While the future direction and capacities of this movement remain unclear, what is clear from the anti-government protests which occurred during these post-election months (many other initiatives were not mentioned in this article), is that the broad-based national movement in Iran is no longer merely about fraudulent election results. Rather, they are about months of intense, unrestrained and multifaceted violence the population has endured at the hands of the government of the Islamic Republic. Protesters are no longer afraid of chanting or holding signs with messages of “death to the dictator” or “death to Khamenei” – rhetoric which was inconceivable to be uttered by such masses and to this extent only a few years ago. Even pictures of Ayatollah Khamenei have been burned by protesters inside university halls and on the side of buildings. Further, Iranian protesters are beginning to locate the problem of the regime in the security establishment and, in the case of the Ashura protests which saw an escalation in violence, confront symbols of state oppression and violence.
No Freedom After Expression
Anticipating large turnouts of opposition supporters on the anniversary of the Iranian Revolution, the state has resorted to a range of preemptive measures aimed at suppressing the protests: disrupting the internet service, shutting down text-messaging in the whole country, replacing plastic garbage dumpsters with metal ones so as to prevent them from being set on fire and used as shields by protesters, setting up loudspeakers on major demonstration paths so as to drown out the opposition chants, and installing numerous advanced closed-circuit security cameras on the major roads of Azadi Avenue and Enghelab Avenue. This followed a long post-election campaign across Iran of mass arrests, executions, simulated mass trials, forced confessions after extensive torture, rapes of both males and females in prisons, raiding of houses, abductions, violent attacks on the streets, and detentions in prisons and solitary confinement without charge by the security forces, all of which is aimed at dissolving the opposition and suppressing criticism. That the range of targeted and imprisoned individuals includes journalists, photographers, poets, artists, advocates of women’s and children’s rights, students, opposition activists, protesters caught throwing rocks, bloggers, and others shows that they are, as stated by Hadi Ghaemi of The International Campaign for Human Rights in Iran,viewed as a threat by the state not because of “any specific acts they have committed but for the ideas and ways of thinking they represent.”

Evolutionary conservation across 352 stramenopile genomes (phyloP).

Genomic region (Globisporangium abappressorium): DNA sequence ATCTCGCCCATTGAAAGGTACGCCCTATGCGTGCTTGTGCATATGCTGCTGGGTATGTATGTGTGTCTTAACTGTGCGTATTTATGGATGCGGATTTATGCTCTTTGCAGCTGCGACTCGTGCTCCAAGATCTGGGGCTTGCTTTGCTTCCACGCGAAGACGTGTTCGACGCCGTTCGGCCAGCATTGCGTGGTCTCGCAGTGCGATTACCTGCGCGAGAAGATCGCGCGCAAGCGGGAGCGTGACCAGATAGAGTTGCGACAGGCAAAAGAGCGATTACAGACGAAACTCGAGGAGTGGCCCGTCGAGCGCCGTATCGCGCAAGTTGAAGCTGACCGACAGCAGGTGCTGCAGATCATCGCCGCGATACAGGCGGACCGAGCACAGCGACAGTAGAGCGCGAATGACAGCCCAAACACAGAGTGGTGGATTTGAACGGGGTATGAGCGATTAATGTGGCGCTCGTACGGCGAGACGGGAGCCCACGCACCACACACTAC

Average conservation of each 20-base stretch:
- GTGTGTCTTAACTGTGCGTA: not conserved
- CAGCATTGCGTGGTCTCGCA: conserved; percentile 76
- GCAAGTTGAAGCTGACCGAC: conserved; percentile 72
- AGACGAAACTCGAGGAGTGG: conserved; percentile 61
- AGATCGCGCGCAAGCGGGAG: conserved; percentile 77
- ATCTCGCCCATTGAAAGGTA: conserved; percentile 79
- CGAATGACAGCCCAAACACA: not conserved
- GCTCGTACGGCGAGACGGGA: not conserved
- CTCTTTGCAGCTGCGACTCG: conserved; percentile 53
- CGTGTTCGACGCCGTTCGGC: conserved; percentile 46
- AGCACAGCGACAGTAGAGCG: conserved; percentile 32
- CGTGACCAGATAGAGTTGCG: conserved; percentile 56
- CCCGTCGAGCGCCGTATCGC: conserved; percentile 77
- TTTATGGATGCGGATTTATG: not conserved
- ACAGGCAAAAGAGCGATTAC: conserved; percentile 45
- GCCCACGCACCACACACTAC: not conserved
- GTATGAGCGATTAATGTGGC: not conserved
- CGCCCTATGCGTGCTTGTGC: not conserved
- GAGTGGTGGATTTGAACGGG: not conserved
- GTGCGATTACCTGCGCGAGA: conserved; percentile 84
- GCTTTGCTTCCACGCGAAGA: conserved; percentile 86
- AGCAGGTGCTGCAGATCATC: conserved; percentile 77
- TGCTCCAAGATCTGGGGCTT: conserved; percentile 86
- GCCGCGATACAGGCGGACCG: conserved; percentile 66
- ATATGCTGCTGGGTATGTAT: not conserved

Increased harassment from the state’s security apparatus has also come in the form of warning issued to opposition protesters of severe confrontations at any anti-government gathering held in conjunction with official rallies, along with threats by the Commander of the Revolutionary Guard, Hossein Hamedani, that the Islamic Republic “will not allow the Green Wave show itself.” Such statements were also directed at high-level opposition figures by the Supreme Leader Ali Khamenei himself, who condemned the “ambiguous positions” of those “who question the election results” and declared he would wait until 22 Bahman for these persons to clarify their position on the claims of the opposition.
Yet, despite state attempts to invoke fear into the minds of Iranian critics and dissenters, opposition blogs and websites indicate that anti-government gatherings were planned for 22 Bahman and the diverse masses of protesters gathering on key occasions since the fraudulent June elections were once again expected to appear.
Exposing False Dichotomies
The broad-based opposition movement in Iran is changing the political language of the region. Indeed, by amending the definition of resistance and dissent it has adopted, the movement has allowed for more forms of action creating ruptures within the Iranian establishment. The false dichotomies of secular versus Islamic, and/or imperialist versus anti-imperialist which at one point may have applied to Iranian political discourse, are not applicable to the current national opposition movement in Iran.
The protesters have indicated through their appropriation of religious symbols such as the adoption of the colour green often associated with Islam inside Iran, the chanting of “Allah akbar” and those of “Ya Hossein, Mir Hossein,” attendance at Friday prayers and uses of this space for demonstrations, among others, that their struggle is not against Islam. Even a look at the positions and rhetoric of higher-level politicians, clerics and religious intellectuals with intimate roots in the Islamic Republic on the opposition movement and the post-election actions of the government, such as Dr. Mohsen Kadivar and Ayatollah Yousef Sanei among others, indicates that the picture is more complicated.